Valley Engineering's new ultralight

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wakataka

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Notice how the parachute bridle is only attached to the upper member of the spar? So in the event of a deployment, all the welds would be in tension with several g's applied in one place spot on only one of the three tubes that make up the spar. I can't imagine that turning out very well. I hope maybe there's another section of the bridle not shown that extends down and connects the bottom of the fuselage or some more substantial piece of the air frame, but it sure doesn't look that way. Yikes.
 

mcrae0104

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Notice how the parachute bridle is only attached to the upper member of the spar? So in the event of a deployment, all the welds would be in tension with several g's applied in one place spot on only one of the three tubes that make up the spar. I can't imagine that turning out very well. I hope maybe there's another section of the bridle not shown that extends down and connects the bottom of the fuselage or some more substantial piece of the air frame, but it sure doesn't look that way. Yikes.
It's very hard to make such a judgment without analyzing the structure.
 

PTAirco

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It's not just the welds that bother me; it's the whole execution of the design. But yes, the welds on the one I saw looked awful to me; the diagonals joining the top spar tube appear have had their ends squashed, bent over to fit the tube and welded on. Has anyone ever seen a welded steel tube fuselage put together in such a manner? But I guess it's appropriate for a wing spar? The lower, fore and aft, diagonals don't intersect at the same node. There are no aircraft flying that use welded 6061 tubes in their wing spars and maybe, just maybe, there is a good reason for that. This is a cantilever wing; the spar tapers somewhat in thickness, but do the tube sizes change? It doesn't seem they do. It seems to me it is way over strength at the outer portion. I willing to be that despite his assertion that Gene Smith holds a degree in mechanical engineering, no real stress analysis has ever been done on this aircraft beyond perhaps hanging on the wing tips and saying: "that looks about right" .

The wings apparently are painted with tractor enamel. Because it is "superior", I assume, to proper aircraft coatings. Nothing wrong with that, I hasten to add - paint peeling off your fabric in flight probably won't kill you.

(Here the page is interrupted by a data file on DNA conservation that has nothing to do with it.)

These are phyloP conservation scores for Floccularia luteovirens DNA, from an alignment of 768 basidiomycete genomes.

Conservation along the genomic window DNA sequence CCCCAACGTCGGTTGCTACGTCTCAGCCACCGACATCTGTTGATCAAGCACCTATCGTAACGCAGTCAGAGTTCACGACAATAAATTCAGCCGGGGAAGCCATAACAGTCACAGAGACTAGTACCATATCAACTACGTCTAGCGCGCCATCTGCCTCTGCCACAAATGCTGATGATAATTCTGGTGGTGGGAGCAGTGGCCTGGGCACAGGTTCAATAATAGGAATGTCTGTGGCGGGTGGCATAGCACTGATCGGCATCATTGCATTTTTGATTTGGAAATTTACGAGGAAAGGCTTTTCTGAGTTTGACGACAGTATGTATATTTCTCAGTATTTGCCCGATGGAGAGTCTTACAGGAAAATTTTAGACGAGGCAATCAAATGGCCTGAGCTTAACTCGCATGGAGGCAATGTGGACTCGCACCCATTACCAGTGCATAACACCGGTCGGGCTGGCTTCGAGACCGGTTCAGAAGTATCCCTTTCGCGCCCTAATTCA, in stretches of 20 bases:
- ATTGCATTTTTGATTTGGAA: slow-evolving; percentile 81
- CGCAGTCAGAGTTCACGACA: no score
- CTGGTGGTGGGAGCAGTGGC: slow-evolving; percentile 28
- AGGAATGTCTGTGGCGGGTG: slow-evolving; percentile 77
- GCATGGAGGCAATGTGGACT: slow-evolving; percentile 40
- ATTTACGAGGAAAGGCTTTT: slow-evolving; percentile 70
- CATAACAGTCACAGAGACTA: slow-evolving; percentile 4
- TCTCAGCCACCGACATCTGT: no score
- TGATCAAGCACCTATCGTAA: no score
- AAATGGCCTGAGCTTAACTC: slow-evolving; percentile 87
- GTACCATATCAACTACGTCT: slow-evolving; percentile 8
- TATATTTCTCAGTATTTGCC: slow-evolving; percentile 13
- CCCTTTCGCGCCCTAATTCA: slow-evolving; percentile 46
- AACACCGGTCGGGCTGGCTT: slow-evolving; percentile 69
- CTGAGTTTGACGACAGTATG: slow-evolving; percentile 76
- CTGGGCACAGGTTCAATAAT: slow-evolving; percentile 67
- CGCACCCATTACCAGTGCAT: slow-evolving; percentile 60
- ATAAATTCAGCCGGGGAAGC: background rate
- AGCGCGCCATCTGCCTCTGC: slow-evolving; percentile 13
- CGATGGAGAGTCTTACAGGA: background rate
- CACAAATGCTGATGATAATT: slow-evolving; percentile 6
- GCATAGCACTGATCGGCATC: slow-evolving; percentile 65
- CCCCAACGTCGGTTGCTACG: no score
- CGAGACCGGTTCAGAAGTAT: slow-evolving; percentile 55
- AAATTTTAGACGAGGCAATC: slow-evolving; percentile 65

It also comes with standard a "bank Indicator" . I don't think they mean an artificial horizon or gyro driven instrument. If you've ever had a flying lesson you may recognize it as a ball in a curved tube. Never did work as a bank indicator for me though.
 

steveair2

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The Backyard Flyer is a very crude design in almost every aspect. I would like to know how many have been built and are flying. I wonder where the weakest link in the design is? One day we will know. I've seen them at Oshkosh every year for the last eight years. That means nothing I know. I'm waiting to find out which weak link breaks first.
Experimenting with such foolishness should be illegal. Where is your ultralight design?
 

wakataka

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It's very hard to make such a judgment without analyzing the structure.
Exactly. Because detailed structural analysis rarely (maybe never?) done on ultralights, I tend to pay a lot of attention to what "looks right" and this just doesn't look right to me. If the top member of the spar is able to take the concentrated shock loads of a parachute deployment with a comfortable margin of safety, then wouldn't the spar have to be way over-designed and therefore overweight for normal flight loads?

On both my ultralights, the parachute bridle is looped through the fuselage and attached to at least two structural members in the the lower part of the fuselage, near where the landing gear and the strut loads tie in. This is obviously one of the strongest parts of the air frame for the positive-G shock loads associated with a parachute deployment. Even if the wing departs the air frame, the parachute would likely still be attached to the same part of the wreckage as my sorry self.